Books and Movies Reviews

Eyes Wide Shut

In Eyes Wide Shut, Stanley Kubrick explores a world of emptiness. He reveals a society of masks with open eyes that never actually see anything. He uses the relationship between Bill and Alice Harford, an ordinary, although wealthy, couple to show the difference between reality and fantasy. Red is a prominent theme throughout the movie as it represents passion and evil. He also uses mirrors to give an actual, unbiased reflection of the characters.
As in many other movies, Kubrick names the main characters with a purpose. Bill and Alice are such everyday names, for everyday people. By naming them with such ordinary names, he is comparing them to the viewer. He follows up on this idea when Bill goes to Somerton and he zooms in on the security camera on the building. Instead of the security camera watching Bill, it's as if it's watching the camera, or the audience.
Kubrick strategically places the color red in places where Bill is "giving in" to something that will lead to his demise. The door to Dominoe's apartment, the Sonata Café, and the costume shop are all covered in red. Each place is like a warning for Bill to turn back, but he continued on. At Sonata Café, Kubrick places a more obvious warning. All along the walls are signs that state "All exits are final." Once Bill decides to explore the other side, he will lose the wholeness of his reality forever.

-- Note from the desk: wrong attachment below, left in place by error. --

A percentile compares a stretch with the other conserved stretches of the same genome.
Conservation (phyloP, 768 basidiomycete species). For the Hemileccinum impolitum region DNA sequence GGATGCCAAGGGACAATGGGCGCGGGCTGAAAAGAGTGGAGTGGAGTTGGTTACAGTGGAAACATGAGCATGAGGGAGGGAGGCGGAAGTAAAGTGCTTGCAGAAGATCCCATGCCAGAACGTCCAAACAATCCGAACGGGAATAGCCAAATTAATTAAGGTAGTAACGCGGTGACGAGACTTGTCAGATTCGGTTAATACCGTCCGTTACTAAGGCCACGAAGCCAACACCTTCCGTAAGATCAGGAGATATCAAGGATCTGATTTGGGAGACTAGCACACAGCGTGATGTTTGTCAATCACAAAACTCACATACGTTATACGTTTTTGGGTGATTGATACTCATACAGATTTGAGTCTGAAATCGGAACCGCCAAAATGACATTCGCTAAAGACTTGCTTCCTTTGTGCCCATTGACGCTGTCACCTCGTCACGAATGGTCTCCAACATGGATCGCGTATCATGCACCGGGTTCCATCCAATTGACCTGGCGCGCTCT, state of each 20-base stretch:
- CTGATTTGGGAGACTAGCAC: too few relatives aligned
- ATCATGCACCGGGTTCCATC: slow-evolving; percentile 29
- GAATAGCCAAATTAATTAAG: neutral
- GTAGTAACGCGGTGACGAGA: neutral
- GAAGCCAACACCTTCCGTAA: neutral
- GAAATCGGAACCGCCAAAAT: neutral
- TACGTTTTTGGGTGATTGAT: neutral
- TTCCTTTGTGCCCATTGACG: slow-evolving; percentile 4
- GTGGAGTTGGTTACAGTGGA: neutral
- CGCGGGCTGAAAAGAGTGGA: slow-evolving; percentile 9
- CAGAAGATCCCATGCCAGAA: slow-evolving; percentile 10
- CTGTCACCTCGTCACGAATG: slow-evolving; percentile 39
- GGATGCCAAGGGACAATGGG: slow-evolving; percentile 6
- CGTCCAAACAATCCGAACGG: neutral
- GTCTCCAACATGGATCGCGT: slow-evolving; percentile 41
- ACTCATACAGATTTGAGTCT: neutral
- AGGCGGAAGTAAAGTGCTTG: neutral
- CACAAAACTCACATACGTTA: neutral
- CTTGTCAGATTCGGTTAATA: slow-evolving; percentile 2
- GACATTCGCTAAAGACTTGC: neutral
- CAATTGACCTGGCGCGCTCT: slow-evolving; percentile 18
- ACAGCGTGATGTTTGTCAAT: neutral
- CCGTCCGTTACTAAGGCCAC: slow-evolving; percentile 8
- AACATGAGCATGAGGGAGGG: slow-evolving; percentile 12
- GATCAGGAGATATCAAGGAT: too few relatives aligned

The masks at Nathanson's house, Dominoe's apartment, and at the orgy in Somerton represent a loss of reality. With the mask on, the characters can do anything they desire because they are hidden and separated from reality. They lose their identity, and become nameless, empty individuals. In Dominoe's apartment, Bill "wears" a mask, as he stops being the loving husband, and tries to re-establish his masculinity by having emotionless sex.At Somerton, the masks allow the people shed all morality, and…


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